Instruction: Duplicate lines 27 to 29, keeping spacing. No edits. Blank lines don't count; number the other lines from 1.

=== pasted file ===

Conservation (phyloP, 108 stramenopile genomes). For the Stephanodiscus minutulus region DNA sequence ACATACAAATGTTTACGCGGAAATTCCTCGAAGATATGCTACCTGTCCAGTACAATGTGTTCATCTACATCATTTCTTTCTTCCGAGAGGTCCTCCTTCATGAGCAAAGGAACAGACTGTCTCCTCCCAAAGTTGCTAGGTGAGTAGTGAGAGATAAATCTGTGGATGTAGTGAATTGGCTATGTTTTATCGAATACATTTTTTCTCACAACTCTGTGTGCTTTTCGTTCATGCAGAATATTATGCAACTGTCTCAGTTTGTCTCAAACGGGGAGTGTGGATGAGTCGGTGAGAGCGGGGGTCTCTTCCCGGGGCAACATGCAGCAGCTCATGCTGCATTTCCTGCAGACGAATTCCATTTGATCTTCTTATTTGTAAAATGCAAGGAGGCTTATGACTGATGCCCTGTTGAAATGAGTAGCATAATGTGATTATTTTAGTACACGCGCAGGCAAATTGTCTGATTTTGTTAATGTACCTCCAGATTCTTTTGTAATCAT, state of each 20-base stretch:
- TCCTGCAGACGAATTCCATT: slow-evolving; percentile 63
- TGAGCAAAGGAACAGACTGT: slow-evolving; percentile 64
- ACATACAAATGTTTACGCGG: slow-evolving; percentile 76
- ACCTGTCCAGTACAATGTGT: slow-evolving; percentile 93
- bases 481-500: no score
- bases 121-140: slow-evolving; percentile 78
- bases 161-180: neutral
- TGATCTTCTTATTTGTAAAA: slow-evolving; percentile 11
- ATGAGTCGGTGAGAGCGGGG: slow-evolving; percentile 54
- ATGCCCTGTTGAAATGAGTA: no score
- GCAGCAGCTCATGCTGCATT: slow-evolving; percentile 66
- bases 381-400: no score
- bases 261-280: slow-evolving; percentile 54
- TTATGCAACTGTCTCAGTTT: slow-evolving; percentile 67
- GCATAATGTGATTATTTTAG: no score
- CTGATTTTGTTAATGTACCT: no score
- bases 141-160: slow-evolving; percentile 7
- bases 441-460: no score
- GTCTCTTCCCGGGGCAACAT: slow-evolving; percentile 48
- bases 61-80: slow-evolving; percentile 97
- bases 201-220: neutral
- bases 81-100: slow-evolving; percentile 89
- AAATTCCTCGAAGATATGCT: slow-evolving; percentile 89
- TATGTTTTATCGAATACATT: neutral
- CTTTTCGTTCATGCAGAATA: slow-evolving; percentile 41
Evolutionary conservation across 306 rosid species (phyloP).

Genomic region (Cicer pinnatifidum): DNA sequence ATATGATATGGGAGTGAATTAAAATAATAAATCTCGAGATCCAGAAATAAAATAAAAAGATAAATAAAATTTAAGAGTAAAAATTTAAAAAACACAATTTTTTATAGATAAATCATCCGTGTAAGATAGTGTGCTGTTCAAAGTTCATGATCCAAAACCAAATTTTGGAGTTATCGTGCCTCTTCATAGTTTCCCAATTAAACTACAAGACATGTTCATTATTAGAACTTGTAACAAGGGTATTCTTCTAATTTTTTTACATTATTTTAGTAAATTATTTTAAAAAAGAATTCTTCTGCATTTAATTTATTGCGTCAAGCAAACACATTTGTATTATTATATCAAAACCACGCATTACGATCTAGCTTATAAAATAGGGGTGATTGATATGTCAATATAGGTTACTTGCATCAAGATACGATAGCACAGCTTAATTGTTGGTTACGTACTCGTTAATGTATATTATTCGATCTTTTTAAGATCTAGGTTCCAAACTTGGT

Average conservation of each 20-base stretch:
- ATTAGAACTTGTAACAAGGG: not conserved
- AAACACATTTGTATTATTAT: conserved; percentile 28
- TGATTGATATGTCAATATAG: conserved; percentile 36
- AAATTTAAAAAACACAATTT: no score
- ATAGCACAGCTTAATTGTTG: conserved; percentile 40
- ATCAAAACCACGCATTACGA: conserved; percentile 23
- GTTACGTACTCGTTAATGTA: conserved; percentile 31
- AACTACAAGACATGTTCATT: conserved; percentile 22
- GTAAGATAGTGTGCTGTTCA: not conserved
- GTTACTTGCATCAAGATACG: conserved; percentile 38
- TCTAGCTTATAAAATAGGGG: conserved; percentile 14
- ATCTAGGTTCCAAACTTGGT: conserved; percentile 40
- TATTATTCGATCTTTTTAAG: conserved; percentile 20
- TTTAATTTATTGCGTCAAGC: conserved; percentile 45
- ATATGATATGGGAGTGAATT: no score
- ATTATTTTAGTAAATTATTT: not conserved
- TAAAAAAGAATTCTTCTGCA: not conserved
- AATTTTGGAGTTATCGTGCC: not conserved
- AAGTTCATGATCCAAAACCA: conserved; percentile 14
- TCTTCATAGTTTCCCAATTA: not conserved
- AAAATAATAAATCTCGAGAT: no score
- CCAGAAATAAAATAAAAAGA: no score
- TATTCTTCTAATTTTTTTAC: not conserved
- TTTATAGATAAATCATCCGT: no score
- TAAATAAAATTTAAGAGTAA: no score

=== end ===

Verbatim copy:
Evolutionary conservation across 306 rosid species (phyloP).

Genomic region (Cicer pinnatifidum): DNA sequence ATATGATATGGGAGTGAATTAAAATAATAAATCTCGAGATCCAGAAATAAAATAAAAAGATAAATAAAATTTAAGAGTAAAAATTTAAAAAACACAATTTTTTATAGATAAATCATCCGTGTAAGATAGTGTGCTGTTCAAAGTTCATGATCCAAAACCAAATTTTGGAGTTATCGTGCCTCTTCATAGTTTCCCAATTAAACTACAAGACATGTTCATTATTAGAACTTGTAACAAGGGTATTCTTCTAATTTTTTTACATTATTTTAGTAAATTATTTTAAAAAAGAATTCTTCTGCATTTAATTTATTGCGTCAAGCAAACACATTTGTATTATTATATCAAAACCACGCATTACGATCTAGCTTATAAAATAGGGGTGATTGATATGTCAATATAGGTTACTTGCATCAAGATACGATAGCACAGCTTAATTGTTGGTTACGTACTCGTTAATGTATATTATTCGATCTTTTTAAGATCTAGGTTCCAAACTTGGT

Average conservation of each 20-base stretch: